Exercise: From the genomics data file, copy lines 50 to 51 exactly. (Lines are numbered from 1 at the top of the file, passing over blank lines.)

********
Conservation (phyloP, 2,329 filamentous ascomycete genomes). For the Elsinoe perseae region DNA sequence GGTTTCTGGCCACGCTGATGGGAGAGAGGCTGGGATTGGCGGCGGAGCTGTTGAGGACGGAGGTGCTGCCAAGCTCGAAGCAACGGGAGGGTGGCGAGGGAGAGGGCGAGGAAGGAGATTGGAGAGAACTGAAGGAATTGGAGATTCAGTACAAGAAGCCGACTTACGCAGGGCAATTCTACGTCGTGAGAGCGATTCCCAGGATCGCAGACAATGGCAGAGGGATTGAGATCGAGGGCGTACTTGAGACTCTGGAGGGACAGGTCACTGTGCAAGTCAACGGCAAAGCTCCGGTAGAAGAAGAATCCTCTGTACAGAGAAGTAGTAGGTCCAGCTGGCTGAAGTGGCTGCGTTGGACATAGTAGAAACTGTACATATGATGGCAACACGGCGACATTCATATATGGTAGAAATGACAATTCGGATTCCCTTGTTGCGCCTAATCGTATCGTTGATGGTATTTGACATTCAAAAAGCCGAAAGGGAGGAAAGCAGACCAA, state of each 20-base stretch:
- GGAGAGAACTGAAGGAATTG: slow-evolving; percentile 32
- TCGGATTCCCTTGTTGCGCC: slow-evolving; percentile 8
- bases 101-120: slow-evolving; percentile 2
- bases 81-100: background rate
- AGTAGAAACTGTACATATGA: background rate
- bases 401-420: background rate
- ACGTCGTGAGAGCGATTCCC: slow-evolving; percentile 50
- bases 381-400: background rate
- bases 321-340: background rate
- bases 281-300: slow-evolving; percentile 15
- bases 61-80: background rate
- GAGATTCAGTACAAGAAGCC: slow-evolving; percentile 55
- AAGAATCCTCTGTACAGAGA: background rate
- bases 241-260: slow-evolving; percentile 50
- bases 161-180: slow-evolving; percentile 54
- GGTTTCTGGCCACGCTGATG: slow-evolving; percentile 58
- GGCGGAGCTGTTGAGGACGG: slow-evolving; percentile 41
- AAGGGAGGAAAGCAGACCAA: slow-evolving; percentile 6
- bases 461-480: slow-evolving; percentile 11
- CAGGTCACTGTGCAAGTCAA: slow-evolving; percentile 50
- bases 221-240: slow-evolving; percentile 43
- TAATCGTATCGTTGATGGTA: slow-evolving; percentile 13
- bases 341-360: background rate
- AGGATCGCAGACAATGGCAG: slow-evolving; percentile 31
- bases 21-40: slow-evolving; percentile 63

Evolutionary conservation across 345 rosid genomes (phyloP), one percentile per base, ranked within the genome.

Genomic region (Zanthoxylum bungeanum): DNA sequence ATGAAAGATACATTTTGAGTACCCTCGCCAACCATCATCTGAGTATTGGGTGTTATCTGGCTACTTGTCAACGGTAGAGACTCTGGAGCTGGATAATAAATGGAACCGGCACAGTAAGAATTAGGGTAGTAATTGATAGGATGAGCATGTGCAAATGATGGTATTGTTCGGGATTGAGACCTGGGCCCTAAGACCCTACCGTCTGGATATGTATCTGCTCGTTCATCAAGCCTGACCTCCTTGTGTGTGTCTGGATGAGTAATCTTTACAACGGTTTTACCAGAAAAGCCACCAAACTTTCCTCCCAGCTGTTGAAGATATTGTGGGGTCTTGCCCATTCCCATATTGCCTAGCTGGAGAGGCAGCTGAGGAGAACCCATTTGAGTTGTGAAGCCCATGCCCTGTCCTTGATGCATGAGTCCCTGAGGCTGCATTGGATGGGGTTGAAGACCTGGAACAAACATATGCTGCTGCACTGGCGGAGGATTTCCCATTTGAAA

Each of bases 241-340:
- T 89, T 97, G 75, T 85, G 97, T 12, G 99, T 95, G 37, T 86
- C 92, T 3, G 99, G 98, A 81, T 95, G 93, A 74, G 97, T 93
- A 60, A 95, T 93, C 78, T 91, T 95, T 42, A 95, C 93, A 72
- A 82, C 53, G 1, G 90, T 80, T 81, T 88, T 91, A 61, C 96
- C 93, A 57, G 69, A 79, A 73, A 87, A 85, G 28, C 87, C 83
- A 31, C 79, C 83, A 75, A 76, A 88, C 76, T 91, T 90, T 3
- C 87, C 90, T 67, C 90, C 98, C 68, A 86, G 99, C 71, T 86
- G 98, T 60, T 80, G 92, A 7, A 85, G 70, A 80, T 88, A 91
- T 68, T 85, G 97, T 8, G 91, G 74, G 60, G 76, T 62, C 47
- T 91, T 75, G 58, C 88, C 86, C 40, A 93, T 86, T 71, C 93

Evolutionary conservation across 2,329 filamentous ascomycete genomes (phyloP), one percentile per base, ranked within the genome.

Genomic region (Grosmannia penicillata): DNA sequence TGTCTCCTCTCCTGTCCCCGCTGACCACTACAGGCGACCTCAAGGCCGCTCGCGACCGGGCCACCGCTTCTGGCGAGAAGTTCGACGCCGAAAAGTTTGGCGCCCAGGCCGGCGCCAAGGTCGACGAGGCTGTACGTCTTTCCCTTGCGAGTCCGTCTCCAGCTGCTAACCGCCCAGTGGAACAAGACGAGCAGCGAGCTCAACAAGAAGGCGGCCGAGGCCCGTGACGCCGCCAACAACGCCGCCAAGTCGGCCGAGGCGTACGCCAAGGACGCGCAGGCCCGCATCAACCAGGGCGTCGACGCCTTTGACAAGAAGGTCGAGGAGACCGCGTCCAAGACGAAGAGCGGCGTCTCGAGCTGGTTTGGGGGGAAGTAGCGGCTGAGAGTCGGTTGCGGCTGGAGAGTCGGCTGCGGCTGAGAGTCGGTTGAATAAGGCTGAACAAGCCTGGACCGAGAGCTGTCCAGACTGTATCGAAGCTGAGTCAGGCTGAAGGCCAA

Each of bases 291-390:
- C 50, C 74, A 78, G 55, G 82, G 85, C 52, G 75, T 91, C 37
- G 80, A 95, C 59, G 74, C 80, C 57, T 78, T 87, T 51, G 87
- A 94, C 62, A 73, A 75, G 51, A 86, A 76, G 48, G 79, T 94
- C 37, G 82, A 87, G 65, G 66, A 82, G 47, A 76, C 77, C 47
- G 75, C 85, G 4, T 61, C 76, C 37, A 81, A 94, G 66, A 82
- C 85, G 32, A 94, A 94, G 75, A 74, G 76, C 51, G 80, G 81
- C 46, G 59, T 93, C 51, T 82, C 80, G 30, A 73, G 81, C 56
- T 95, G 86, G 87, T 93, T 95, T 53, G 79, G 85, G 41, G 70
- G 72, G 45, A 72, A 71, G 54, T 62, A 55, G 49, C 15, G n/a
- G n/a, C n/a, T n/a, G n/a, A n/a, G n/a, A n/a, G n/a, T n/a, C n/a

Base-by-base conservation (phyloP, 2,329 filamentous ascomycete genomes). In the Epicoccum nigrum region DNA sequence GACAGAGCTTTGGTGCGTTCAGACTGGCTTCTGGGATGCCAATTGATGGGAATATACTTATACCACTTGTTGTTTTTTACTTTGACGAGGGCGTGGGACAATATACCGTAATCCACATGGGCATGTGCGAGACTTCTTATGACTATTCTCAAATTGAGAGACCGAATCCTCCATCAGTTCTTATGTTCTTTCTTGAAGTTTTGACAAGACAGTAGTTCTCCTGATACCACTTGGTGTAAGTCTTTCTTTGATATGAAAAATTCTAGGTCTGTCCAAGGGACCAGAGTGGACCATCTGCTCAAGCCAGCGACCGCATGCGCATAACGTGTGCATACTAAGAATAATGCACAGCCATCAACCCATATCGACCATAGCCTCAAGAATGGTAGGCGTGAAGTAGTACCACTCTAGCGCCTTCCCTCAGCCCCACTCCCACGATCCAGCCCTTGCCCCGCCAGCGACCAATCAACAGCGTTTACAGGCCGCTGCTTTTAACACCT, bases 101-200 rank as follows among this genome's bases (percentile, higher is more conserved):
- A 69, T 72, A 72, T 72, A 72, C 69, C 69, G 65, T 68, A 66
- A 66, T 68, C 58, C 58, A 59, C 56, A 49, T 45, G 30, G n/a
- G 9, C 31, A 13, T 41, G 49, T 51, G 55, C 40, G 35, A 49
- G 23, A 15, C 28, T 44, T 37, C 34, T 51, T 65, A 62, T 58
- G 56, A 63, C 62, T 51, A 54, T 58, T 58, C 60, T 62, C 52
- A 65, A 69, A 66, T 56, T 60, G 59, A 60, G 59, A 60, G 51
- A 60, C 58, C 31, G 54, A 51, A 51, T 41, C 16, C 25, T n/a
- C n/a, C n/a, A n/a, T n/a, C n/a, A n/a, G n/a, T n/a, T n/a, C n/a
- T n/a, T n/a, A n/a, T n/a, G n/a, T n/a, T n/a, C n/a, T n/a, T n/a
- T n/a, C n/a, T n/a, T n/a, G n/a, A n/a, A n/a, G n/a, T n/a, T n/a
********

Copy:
- T 95, G 86, G 87, T 93, T 95, T 53, G 79, G 85, G 41, G 70
- G 72, G 45, A 72, A 71, G 54, T 62, A 55, G 49, C 15, G n/a